DC Water’s Blue Plains Advanced Wastewater Treatment Plant: A Resource Recovery Facility processes the human waste of about 2.2 million people who live, work, or visit the capital and the area that surrounds it but it doesn’t describe itself as a waste treatment plant. Instead, it describes itself as “a resource recovery facility”.
Christopher Peot, the plant’s director of resource recovery, is trying to change the mentality of the sanitation business. “There’s no such thing as waste, only wasted resources,” he told Zeldovich. “So we don’t process waste here. We recover resources.”
And those resources increasingly are going to help improve soil fertility and generate power for homes.
“One of the most ecologically savvy sewage treatment facilities in the country, DC Watr uses the so-called thermal hydrolysis or THP process, which renders sludge harmless and converts it into a safe form of fertilizer,” Zeldovich writes.
To do this, it uses a system originally designed in Norway. The Cambi system consists of a pre-heating tank, called a pulper, and a series of upright cylinder tanks, in which sewage is heated to 300 degrees Fathrenheit and pressurized to six atmospheres for half an hour to kill pathogens.
The sludge is loaded into the so-called biodigesters, which work like our stomachs, breaking down complex molecules into smaller bits, dramatically reducing how much ‘dark matter’ must be treated further. “Without the digesters, the plant would generate 1,100 tons of biosolids daily, which even in their pathogen-free form still need to be trucked somewhere, with the use of fossil fuels. The microbes reduce this amount to nearly one third.”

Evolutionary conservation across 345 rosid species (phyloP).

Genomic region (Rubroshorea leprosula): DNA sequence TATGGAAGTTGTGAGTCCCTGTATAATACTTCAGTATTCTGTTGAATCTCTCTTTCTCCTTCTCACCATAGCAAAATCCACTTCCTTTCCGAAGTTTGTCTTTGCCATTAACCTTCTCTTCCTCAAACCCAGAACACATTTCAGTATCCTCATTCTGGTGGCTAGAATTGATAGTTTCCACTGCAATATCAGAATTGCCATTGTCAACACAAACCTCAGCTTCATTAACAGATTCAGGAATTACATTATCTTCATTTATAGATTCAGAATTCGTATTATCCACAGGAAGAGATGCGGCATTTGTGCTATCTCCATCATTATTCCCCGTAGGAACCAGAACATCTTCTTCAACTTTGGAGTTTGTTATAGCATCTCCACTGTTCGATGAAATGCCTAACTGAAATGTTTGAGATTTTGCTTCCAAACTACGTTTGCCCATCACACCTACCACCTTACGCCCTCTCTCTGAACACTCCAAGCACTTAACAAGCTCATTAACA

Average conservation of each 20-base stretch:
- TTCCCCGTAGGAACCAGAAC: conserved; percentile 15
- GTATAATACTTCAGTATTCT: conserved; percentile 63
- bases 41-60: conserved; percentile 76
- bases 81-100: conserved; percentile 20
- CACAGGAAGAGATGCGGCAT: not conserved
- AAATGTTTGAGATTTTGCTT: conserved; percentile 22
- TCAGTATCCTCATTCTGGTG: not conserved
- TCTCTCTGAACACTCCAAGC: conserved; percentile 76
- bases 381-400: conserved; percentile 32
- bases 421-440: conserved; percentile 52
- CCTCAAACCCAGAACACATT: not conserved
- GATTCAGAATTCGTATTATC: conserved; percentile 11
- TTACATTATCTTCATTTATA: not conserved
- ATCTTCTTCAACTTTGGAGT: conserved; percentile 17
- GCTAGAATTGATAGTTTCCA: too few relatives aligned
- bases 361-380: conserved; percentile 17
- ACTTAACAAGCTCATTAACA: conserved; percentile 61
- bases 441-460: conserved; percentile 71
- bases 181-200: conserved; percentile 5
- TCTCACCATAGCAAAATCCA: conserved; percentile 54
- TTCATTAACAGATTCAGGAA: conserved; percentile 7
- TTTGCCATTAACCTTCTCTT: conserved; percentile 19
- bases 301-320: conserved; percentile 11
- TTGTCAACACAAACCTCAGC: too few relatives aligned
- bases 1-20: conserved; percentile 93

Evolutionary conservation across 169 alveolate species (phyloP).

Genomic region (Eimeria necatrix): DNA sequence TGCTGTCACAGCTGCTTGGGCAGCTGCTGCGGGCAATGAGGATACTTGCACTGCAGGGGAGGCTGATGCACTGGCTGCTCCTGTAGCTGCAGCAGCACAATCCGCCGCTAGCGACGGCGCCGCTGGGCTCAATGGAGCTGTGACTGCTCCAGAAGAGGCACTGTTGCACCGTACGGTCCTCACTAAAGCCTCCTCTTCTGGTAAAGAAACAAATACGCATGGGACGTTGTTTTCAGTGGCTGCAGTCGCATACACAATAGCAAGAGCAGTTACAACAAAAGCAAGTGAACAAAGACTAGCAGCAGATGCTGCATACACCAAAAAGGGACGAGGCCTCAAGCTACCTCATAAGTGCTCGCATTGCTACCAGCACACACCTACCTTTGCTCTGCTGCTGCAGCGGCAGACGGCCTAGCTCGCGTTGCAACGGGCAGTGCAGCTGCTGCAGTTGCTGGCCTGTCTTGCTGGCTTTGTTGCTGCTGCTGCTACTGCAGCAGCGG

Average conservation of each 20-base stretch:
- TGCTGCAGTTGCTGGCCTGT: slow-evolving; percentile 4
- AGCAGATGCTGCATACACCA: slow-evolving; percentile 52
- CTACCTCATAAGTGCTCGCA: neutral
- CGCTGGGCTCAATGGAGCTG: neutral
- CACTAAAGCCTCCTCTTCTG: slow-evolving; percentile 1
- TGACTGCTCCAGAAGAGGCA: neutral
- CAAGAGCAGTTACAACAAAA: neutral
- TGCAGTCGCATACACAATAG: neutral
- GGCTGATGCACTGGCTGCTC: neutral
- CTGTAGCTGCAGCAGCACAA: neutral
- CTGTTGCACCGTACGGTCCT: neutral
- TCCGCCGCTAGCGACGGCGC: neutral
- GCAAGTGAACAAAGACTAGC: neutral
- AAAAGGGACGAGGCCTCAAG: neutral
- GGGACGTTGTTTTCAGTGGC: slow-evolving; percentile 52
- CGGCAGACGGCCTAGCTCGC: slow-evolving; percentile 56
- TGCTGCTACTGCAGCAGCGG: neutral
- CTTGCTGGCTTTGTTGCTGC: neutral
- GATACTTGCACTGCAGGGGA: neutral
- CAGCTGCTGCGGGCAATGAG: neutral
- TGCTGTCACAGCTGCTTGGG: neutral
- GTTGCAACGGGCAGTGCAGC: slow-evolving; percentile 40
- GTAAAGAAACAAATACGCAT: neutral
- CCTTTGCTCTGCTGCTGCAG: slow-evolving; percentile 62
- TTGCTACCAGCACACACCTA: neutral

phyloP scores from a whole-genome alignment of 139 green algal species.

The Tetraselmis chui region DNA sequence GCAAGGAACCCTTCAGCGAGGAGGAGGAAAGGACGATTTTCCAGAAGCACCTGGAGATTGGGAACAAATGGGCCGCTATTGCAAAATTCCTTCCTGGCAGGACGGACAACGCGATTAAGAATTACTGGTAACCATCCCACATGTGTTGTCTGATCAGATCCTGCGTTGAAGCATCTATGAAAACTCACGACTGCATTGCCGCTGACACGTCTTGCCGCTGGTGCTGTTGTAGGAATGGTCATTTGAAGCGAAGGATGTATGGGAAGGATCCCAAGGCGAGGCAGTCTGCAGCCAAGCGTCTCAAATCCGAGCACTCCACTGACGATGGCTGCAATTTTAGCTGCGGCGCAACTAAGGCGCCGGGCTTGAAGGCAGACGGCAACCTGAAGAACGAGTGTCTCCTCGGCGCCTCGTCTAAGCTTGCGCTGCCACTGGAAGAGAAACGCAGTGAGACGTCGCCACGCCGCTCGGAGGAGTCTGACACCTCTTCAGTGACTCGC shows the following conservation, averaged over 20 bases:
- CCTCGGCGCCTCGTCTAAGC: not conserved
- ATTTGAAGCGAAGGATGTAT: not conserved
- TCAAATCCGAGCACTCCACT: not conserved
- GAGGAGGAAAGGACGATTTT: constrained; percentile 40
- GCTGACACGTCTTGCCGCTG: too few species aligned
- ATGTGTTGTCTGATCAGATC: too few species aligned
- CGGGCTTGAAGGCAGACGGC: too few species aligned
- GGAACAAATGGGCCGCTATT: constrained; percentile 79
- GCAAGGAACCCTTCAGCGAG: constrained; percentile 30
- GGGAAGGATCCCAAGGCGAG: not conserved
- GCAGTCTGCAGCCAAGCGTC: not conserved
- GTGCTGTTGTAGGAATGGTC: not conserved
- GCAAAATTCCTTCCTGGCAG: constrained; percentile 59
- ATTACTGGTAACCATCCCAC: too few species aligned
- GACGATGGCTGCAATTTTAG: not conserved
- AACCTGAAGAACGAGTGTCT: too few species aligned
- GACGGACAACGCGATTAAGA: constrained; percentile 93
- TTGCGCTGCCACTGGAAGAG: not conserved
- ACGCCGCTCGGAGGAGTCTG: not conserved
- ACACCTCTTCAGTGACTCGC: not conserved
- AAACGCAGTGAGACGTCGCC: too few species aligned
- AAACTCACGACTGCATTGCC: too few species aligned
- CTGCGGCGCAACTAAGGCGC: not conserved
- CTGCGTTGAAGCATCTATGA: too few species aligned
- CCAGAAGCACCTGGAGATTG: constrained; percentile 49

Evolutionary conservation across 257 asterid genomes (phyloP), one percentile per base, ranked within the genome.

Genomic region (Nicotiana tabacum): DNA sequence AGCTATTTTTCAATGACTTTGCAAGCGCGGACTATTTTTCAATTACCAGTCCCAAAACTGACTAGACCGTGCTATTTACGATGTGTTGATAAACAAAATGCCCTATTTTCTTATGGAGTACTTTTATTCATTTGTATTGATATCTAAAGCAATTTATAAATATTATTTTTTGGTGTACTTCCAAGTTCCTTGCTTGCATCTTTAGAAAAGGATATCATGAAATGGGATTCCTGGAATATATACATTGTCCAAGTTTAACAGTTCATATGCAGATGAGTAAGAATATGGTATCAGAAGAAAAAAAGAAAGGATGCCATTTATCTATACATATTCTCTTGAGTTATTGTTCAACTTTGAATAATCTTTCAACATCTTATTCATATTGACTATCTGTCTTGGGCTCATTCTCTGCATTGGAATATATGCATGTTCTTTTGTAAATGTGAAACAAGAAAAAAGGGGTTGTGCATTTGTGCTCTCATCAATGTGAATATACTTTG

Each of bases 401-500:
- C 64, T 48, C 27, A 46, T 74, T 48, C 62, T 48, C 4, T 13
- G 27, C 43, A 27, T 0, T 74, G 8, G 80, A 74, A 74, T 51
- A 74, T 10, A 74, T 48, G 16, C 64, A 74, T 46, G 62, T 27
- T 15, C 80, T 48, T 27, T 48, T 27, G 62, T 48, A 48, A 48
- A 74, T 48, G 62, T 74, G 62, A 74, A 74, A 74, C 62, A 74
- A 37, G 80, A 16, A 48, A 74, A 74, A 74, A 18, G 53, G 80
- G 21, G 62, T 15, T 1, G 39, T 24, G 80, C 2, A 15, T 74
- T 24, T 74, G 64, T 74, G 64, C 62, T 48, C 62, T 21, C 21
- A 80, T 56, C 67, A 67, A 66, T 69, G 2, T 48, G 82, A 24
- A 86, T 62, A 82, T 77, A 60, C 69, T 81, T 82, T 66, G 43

The microbes produce methane, which burns to spin the plant’s electrical turbines, generating 10 megawatts of power – enough to power about 8,000 homes. The rest becomes Bloom, which is marketed in 25-pound bags by Blue Drop after it ages and dries the ‘black gold’, as Zeldovich calls it.
“I grow everything with it, squashes, tomatoes, eggplants,” Bill Brower, a resource recovery engineer, tells her. “Everything grows great and tastes great. And I’m not the only one who thinks so. We’ve heard from a lot of people that they’ve got the best response they’ve ever seen from the plants. Particularly with leafy greens because that nitrogen boost does well with leafy plants. And the plants seem to have fewer diseases and fewer pests around—probably because Bloom helps build healthy soils.”
Bloom also has proven popular with landscape architects and construction companies that buy good soil for horticultural use, says Zeldovich. “As they clear sites for new developments, they often strip off the topsoil, which later needs to be replaced. Bloom helps restore the damage done—and it doesn’t smell like manure, so tenants don’t complain.”
This Is Some Good Shit. Nautilus, Nov. 10, 2021
Oregon Is Turning Sewage into an Endless Supply of Green Energy. Reasons to be Cheerful, Mar. 17, 2022